Obama and his aides often expressed frustration with what Obama’s foreign-policy speechwriter Ben Rhodes called “the blob”—the informal network of prominent think-tankers, journalists, and politicians who, as a New York Times Magazine profile of Rhodes put it, “whine incessantly about the collapse of the American security order” and have never met a problem that American power can’t solve. The blob supported the war in Iraq, then turned on the Bush administration when it started to go badly. The blob urged Obama to do more to support the rebellion against Bashar al-Assad. The blob plainly favored Hillary Clinton and was appalled by Trump, whose “America First” vision suggested a purely transactional foreign policy in which the U.S. takes no responsibility for maintaining the postwar liberal world order. But Trump’s habit of stocking his Cabinet with generals who have conservative but comparatively mainstream views has given the blob a beachhead in the White House. Keeping U.S. troops in Afghanistan indefinitely is a total blob move. So was increasing support for the brutal Saudi air campaign in Yemen, and so was Trump’s missile strike against Assad’s military in April. The blob, it seems, is what’s keeping Trump from doing anything drastic—for good and bad.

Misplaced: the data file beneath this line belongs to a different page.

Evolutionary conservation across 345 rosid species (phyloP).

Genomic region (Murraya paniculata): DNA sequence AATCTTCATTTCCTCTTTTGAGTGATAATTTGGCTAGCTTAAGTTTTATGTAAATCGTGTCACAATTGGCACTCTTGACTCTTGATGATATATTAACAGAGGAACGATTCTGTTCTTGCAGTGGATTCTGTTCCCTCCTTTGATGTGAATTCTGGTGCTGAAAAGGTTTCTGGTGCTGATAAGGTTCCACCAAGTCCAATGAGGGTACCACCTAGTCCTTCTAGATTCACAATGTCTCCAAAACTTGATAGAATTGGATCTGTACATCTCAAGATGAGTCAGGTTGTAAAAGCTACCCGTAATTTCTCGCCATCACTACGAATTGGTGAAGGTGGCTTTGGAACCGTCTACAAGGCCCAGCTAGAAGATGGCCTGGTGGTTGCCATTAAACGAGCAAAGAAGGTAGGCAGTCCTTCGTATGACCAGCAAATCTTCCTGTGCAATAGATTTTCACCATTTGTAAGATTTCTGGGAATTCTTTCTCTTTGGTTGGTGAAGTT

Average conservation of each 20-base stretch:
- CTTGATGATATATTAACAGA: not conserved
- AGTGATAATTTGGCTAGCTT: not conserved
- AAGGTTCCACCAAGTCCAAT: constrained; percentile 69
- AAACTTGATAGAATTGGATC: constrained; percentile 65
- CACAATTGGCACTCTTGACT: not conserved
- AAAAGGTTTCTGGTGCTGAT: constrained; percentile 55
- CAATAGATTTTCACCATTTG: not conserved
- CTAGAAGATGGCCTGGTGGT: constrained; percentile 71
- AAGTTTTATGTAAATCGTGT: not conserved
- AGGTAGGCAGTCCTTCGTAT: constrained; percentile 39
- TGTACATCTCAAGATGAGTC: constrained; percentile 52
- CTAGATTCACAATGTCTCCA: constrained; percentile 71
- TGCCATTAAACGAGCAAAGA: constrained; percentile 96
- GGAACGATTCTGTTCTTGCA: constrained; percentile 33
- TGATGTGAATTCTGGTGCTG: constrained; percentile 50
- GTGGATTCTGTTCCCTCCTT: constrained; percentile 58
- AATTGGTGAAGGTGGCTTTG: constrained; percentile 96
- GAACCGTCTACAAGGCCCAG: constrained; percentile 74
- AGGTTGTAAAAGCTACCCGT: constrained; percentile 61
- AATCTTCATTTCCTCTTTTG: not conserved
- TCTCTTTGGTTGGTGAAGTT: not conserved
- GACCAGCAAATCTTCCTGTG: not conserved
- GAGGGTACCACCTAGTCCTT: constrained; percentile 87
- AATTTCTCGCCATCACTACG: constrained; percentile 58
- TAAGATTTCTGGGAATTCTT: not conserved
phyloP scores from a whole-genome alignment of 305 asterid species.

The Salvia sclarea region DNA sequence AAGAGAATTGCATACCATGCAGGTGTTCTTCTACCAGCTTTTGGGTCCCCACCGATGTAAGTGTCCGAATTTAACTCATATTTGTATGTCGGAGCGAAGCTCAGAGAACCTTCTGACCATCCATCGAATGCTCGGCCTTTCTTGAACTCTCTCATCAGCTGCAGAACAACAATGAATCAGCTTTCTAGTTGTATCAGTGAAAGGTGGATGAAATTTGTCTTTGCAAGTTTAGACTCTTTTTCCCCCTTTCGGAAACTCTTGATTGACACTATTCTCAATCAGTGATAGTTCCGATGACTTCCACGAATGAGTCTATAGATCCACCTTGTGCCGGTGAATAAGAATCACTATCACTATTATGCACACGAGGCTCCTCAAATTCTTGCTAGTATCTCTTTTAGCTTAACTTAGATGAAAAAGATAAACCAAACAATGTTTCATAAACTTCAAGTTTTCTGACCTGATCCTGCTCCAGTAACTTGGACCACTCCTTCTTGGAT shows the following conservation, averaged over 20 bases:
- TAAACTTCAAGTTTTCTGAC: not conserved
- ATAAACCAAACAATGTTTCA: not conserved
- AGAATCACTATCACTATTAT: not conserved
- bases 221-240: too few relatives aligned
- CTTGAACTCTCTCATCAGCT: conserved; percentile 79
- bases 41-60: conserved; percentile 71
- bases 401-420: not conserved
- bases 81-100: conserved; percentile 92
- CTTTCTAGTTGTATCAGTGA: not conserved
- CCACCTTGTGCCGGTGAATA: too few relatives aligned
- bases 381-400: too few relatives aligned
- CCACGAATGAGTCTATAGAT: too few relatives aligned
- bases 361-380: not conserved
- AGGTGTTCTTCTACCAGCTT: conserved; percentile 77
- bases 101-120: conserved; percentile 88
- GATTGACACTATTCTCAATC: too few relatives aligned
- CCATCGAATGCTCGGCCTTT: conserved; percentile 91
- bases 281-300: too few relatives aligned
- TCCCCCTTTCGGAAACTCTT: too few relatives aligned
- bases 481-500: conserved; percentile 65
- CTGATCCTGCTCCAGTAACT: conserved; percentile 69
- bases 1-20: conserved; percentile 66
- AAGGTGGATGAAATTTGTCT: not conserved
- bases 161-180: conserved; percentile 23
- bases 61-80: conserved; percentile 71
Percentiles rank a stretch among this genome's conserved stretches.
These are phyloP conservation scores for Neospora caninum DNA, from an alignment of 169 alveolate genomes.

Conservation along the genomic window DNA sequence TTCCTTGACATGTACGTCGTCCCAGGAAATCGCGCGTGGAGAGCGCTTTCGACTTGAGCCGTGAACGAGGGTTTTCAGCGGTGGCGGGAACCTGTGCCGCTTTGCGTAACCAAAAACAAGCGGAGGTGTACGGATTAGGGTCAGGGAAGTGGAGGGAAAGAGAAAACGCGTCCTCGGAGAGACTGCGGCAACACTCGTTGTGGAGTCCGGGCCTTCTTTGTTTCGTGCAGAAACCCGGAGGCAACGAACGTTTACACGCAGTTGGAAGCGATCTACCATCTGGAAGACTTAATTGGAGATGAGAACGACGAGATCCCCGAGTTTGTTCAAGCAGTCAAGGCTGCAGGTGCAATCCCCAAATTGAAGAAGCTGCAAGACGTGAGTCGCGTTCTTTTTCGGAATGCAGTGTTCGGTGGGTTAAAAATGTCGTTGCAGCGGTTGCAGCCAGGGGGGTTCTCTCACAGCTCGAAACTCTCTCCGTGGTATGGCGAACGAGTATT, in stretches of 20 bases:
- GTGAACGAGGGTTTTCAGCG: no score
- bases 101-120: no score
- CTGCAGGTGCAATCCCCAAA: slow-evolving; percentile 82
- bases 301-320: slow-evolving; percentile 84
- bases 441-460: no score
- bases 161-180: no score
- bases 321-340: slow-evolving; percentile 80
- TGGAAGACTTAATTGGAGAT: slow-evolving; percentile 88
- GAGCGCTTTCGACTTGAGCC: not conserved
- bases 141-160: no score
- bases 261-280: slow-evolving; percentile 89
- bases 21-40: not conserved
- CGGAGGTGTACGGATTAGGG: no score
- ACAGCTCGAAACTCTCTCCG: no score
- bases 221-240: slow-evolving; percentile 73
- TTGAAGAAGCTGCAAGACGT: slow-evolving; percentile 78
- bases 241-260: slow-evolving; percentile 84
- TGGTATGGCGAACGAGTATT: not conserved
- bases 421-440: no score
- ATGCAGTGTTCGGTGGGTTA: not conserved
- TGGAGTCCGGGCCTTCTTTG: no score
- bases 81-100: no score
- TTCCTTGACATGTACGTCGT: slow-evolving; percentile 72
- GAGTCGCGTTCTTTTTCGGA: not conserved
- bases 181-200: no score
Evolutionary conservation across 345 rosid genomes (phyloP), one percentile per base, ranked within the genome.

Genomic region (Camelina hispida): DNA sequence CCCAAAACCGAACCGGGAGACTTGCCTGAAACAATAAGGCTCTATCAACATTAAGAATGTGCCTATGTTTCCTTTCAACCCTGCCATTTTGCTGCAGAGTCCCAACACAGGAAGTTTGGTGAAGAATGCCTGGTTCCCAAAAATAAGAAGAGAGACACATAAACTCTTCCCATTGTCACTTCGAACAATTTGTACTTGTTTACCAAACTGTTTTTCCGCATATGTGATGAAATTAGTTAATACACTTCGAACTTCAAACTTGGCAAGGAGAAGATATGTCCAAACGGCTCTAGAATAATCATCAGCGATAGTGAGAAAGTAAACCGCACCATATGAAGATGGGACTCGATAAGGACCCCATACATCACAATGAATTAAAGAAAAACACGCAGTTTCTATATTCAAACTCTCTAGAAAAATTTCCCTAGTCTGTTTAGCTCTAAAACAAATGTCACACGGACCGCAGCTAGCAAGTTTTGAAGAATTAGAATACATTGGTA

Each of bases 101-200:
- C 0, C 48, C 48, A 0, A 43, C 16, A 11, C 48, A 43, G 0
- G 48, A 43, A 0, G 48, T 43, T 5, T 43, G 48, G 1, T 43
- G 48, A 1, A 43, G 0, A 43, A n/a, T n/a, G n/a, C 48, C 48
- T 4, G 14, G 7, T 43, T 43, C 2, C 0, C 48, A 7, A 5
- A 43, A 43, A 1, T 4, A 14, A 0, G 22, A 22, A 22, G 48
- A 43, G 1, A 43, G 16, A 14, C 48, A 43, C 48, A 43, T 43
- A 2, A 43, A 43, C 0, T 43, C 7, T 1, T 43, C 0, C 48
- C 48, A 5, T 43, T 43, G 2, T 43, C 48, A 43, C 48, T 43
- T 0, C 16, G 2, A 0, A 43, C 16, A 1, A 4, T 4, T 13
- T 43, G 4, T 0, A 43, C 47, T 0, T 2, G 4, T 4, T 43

It’s possible that bigger changes are coming. I’ve worried that as Trump’s domestic agenda falters, he may shift his energies into foreign entanglements, whether that means more aggressive action against Iran or a horrifyingly dangerous “preventive war” against North Korea. And Rex Tillerson’s ongoing reorganization of the State Department, seemingly purposely designed to sideline and scale back the work of career diplomats, is definitely a concerning shift that could have lasting impacts on U.S. diplomacy around the world. But in the absence of leadership, it appears American foreign policy can just kind of run itself for a while. I don’t know how long that can continue before it slips off the rails.